Eventually, Guillaume meets a woman named Amandine at a friend's dinner party. He falls in love and they get engaged. When broaching the subject to his mother, she begins to question his sexuality. Guillaume realises that that she finds this difficult to accept because she fears losing him to another woman.

Cast[edit]

Production[edit]

Taken from his successful 2008 one-man stage show at the Théâtre de l’Ouest Parisien,[1] Gallienne adapted the script for film with the help of Claude Mathieu (fr) and her husband, Nikolas Vassiliev. The film was produced by LGM Productions, Rectangle Productions and Gaumont. Filming took place on location in Paris in July 2012.[2]

In a 2014 interview with The Guardian, Gallienne explained how the concept came to him during therapy session, expressing how "it became the connecting link for all the separate anecdotes in the puzzle of my life; as if all the years of confusion suddenly made sense.”[3] In an interview with Le Monde, he described how as a young boy he would be very feminine, giving the impression that he was homosexual. The original French title originates from a phrase his mother would use when calling her children to a meal, which Gallienne has suggested was her means of differentiating between himself and her more masculine sons.[4]

Reception[edit]

Film reviews were generally positive, with a 3.9 out of 5 rating on AlloCiné based on 23 critics' reviews.[5] Stephen Dalton writing for The Hollywood Reporter described the film as "sweet and sunny and shamelessly sentimental in places", with "shades of Pedro Almodovar".[6] Variety critic, Peter Debruge called it a "self-deprecating crowdpleaser", and considered Galliene a "curly-haired version of American funnyman Tony Hale".[7] Critics particularly praised Galliene's performance in the film. For Les Fiches du cinéma (fr), Cyrille Latour described it as a "remarkable mix of funny, tenderness and cruelty".[8] Comparisons were drawn between Galliene's role as his mother and Dustin Hoffman's performance in the 1982 film Tootsie.[6][9] However, Julien Kojfer at L'Obs criticised the film for containing numerous clichéd characterisations within the storyline.[10]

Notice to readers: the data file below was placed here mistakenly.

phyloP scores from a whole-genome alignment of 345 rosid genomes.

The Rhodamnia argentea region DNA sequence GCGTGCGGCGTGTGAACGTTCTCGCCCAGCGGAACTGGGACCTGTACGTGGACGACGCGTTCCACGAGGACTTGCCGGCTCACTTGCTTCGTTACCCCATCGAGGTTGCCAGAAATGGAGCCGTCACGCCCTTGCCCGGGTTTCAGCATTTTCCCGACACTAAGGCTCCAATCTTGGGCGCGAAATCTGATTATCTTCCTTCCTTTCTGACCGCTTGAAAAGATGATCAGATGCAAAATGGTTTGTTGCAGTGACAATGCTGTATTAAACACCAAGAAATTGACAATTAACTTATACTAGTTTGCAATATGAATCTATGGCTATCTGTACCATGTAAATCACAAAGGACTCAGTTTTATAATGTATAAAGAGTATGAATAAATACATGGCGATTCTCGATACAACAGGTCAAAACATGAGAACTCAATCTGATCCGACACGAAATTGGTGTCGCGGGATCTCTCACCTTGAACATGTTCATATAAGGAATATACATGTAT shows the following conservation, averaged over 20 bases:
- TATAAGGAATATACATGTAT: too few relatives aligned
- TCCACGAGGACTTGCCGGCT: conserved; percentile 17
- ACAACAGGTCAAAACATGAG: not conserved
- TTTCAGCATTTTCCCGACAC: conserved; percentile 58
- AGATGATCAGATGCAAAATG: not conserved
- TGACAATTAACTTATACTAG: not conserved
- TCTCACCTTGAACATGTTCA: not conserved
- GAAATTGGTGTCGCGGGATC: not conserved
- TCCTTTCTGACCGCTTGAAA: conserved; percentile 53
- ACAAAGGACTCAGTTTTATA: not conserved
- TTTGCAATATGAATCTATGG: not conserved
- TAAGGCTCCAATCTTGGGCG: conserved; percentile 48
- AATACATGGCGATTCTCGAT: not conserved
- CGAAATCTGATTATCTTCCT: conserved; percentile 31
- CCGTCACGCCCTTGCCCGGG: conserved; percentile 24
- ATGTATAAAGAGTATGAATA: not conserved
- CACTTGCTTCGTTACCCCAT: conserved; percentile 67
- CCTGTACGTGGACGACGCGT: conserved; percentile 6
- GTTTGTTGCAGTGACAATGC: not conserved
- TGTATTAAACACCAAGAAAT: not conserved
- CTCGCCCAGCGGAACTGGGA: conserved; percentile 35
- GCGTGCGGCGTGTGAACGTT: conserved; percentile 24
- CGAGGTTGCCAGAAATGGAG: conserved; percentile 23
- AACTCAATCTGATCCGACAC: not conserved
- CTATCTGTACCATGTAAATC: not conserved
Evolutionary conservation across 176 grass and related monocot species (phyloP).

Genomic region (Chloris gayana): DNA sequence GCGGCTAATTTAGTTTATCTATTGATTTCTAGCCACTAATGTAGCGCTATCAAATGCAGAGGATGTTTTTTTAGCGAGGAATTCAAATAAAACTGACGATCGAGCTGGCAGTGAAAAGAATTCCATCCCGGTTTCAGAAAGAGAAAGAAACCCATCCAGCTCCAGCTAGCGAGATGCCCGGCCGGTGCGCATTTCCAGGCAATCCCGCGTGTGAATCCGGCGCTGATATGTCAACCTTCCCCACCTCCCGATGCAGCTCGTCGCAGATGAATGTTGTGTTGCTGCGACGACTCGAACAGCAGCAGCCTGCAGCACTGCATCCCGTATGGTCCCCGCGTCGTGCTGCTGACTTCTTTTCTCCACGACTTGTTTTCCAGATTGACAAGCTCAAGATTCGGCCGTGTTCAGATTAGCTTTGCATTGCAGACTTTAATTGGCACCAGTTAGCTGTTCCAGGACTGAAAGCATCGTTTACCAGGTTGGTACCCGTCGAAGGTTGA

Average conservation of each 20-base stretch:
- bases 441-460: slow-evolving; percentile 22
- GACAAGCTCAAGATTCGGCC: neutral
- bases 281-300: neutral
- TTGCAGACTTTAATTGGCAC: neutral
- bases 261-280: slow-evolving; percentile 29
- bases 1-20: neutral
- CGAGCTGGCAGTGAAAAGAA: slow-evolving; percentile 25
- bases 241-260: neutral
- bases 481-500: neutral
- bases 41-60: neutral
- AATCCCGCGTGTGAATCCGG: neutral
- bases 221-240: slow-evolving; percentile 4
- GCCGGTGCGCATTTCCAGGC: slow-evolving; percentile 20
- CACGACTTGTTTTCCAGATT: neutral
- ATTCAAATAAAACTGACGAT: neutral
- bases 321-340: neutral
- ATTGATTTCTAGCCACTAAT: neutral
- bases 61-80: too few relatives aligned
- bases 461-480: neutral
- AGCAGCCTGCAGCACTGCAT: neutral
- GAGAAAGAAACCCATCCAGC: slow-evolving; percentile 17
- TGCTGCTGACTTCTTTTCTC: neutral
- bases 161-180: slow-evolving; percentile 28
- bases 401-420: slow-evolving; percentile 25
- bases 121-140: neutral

Writing for the Slate, Charlotte Pudlowski thought the film was socially relevant at a time when the issue of same-sex marriage in France was being discussed, stating that "there was something very unique to the film's history about a boy who thinks he is a girl, in a family who believes he is gay and who eventually marries a young woman". She also noted that the film, while similarly themed, was not as sexually explicit as 2013 Palme d'Or winner, Blue Is the Warmest Colour.[11]

Me, Myself and Mum grossed $24 million in total worldwide, with $22,479,449 earned in France.[12] It became the fifth best cinematic opening of 2013 in France, debuting at the top of the French box office and selling 69,342 tickets across 406 screens in its first week.[13][14] The film was screened in the Directors' Fortnight section at the 2013 Cannes Film Festival where it received a standing ovation.[15] It also won the top prize (Art Cinema Award) and the Prix SACD.[16] In January 2014, the film was nominated for ten César Awards at the 39th César Awards[17] and won awards for Best Film and Best First Feature Film.[18]

Accolades[edit]

Award Category Nominee(s) Result